The 99% (Writers Division)

1350845502845114I’m having trouble figuring out where I fit in these days. In years past I’d get a modest contract from a book publisher and more or less live off that money. I’d pay for things, like CDs, cable tv, hotel rooms, and cabs. But today decent book advances are hard to come by, and like many people I find myself searching for more economical alternatives to the things I used to  buy routinely. When I travel, I rent apartments from individuals through Airbnb. I’ve “cut the cable” and get all my televised entertainment via the Internet through my Roku box and Chromecast connection. I occasionally buy music online from iTunes, but more often than not I just stream it for free via Spotify, Pandora, and iTunes Radio. I think all these alternative services are great–they cost less, are sometimes free, and offer a lot of variety.

Books have undergone a similar transformation. Ebooks are generally cheaper and often free. The ease of self-publishing and the rise of do-it-yourself marketing has made $2.99 the new line in the sand. Many readers won’t spend any more and would prefer to pay less or nothing at all. Everyone can publish a book, and it seems like almost everyone does. There’s an ocean of content to choose from, and much of it is cheaper than what I’m offering. And herein lies my dilemma. While I want to buy my goodies cheap, I really wish readers would buy my books, which aren’t always the cheapest ones out there.

It seems that we writers, as both producers and consumers, are caught in a downward spiral. We earn less, so we seek out ways to pay less for what we want. Peer-to-peer commerce, the Internet, and social media have made this all possible. But where will it all lead? Will Uber drive traditional cab companies out of business? Will the hotel chains take a major hit from Airbnb, laying off thousands of employees? With so much free music online, will anyone ever discover a new band and actually pay for their songs? How long can a band without paying fans stay together?

Same deal with writers. Why pay $25 for a hardcover or $9.99 for a new ebook when you can get other books for free or for 99 cents? Sure, some will argue that it’s a matter of quality. A book that goes through the traditional publishing process–groomed by an agent, selected by a discerning editor, edited by a good copyeditor, packaged attractively–is a higher quality product. But as we all know that isn’t always the case. The Big Five publishers all put out stinkers and not just once in a while. These books are marketed to look like winners, but ultimately they disappoint and often infuriate.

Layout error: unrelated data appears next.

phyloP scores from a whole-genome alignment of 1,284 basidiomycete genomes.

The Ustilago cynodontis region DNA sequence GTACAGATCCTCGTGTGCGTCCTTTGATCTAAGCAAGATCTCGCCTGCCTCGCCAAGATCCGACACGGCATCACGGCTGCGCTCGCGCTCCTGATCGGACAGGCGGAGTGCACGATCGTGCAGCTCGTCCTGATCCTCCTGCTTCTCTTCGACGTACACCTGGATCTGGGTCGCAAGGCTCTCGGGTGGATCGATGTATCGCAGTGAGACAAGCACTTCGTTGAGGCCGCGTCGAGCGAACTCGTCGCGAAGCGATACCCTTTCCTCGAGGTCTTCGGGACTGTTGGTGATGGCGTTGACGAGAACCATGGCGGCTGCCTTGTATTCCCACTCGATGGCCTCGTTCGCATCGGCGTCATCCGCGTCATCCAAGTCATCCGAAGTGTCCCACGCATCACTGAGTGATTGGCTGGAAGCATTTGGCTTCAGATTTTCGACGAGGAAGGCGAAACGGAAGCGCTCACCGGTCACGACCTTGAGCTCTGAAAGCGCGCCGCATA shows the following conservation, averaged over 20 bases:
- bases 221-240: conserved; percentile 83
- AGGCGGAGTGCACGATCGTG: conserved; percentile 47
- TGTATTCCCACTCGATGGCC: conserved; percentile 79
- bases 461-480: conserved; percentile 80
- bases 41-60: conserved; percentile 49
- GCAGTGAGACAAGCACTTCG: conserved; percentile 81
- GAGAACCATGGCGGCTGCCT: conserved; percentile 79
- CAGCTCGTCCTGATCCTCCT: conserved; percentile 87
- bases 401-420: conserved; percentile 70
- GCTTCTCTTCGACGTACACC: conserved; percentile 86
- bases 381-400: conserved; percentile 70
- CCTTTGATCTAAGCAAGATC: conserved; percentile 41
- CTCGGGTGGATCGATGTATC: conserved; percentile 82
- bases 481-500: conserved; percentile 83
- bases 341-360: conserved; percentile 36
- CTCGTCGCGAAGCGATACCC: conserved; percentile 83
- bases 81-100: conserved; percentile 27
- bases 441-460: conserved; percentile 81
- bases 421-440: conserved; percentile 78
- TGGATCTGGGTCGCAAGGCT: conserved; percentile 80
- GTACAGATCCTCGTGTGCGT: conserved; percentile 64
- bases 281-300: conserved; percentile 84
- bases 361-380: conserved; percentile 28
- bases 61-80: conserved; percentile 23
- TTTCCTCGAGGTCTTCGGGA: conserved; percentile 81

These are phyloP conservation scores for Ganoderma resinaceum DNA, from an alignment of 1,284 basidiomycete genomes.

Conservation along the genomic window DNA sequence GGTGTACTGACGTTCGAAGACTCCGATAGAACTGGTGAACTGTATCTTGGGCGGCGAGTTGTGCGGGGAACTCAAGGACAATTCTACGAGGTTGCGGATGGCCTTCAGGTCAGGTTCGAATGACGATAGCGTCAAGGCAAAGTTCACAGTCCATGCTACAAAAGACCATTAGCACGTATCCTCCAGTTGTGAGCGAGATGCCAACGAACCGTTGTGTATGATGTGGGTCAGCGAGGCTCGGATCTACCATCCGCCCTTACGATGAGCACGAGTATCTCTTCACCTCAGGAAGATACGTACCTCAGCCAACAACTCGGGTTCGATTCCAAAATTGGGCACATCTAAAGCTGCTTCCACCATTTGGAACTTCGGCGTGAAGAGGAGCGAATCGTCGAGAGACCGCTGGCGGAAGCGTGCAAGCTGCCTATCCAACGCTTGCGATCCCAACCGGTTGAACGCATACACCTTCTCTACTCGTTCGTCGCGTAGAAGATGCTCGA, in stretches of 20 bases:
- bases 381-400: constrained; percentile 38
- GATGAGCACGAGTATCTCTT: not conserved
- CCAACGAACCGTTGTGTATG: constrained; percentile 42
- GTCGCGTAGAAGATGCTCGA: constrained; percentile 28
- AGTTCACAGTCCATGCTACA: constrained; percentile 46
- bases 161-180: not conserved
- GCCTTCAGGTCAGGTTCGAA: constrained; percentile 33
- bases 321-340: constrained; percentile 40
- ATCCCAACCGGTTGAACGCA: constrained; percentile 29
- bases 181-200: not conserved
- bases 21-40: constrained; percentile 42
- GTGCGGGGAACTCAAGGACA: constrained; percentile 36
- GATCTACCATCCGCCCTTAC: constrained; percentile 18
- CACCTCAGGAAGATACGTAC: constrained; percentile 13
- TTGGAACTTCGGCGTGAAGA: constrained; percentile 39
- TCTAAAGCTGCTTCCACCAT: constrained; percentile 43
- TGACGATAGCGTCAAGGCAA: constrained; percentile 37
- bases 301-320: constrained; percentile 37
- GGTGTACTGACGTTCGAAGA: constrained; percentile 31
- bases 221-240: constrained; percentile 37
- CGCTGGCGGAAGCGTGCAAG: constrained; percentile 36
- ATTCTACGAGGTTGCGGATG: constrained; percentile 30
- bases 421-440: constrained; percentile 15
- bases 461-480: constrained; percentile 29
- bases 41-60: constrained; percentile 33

So the way I see it, here’s where we are: Big Publishing maintains the 1%–those authors who have become household names (or have been anointed by household names–yes, I’m talking to you, Mr. Colbert). (And just to be clear, I’m not saying that the 1% are lighting Cohibas with hundred dollar bills–traditional publishing contracts have a way of keeping profits out of the hands of the writer. But that’s a topic for another time.) The 99% consists of mid-list authors (often writers  sidelined because they have disappointed their publishers in the past), writers trying to break into the business, wannabes who might not have the chops yet and aren’t getting the kind of direction they need to get any better, and frankly people who have no business putting their dubious content on the market in the first place. The long tail has gotten so long it’s strangling all of us.

So what’s a writer to do? Write the best book you can possibly write. Yes, of course. That’s always been the best advice, but is that enough? Self-promotion is essential, and if you can’t afford to pay a publicist thousands of dollars a month to do it for you, you have to do it yourself, and that means establishing your brand on social media. Post frequently on Facebook, tweet like George Takei, post pics of your favorite everything on Pinterest, make clever little Vine videos, maintain a website, tell the world every day where you’ll be, share you opinions in your blog posts (as I’m doing right now). But this is all very time consuming. When are you supposed to have time to write that wonderful book?

Now I know there are writers who do all this and do it successfully. They expand their fan base and presumably sell more books. But having followed several mystery and true-crime writers online, I have a sneaking suspicion that we’re mainly talking to each other. Just because someone has liked your page or skimmed through a post, does that make that persona a dedicated fan who will reliably shell out for your latest book? I doubt it. I’ve “liked” many Facebook pages on a whim or because I was in a good mood and then never returned to those pages, let alone considered buying what those people are offering, and I’m sure I’m not alone.

So what’s the solution? I have no answer. Maybe a real economist/social scientist could enlighten me. (Paul Krugman? Nate Silver? Freakonomics guys? Anyone?) Perhaps what the 99% writers are experiencing is a wrenching transitional phase. Big Publishing will continue to create and promote a 1% just as the music biz does with the dependable familiars, like Springsteen, Beyonce, and Taylor Swift. The rest have to persevere, keep creating, keep pushing, seize opportunities when they show up, and hope for a little luck to strike. That’s the optimist in me talking. The pessimist says the game has changed drastically, and legions of amateurs are lumbering over the scorched landscape like zombies. Maybe it’s time to rent out the couch and start offering rides in my car.


One thought on “The 99% (Writers Division)

  1. The only constant in life is change and the challenge we all face: how to adjust…. Keep slugging Bruno! I have got to believe that the cream will rise to the top…

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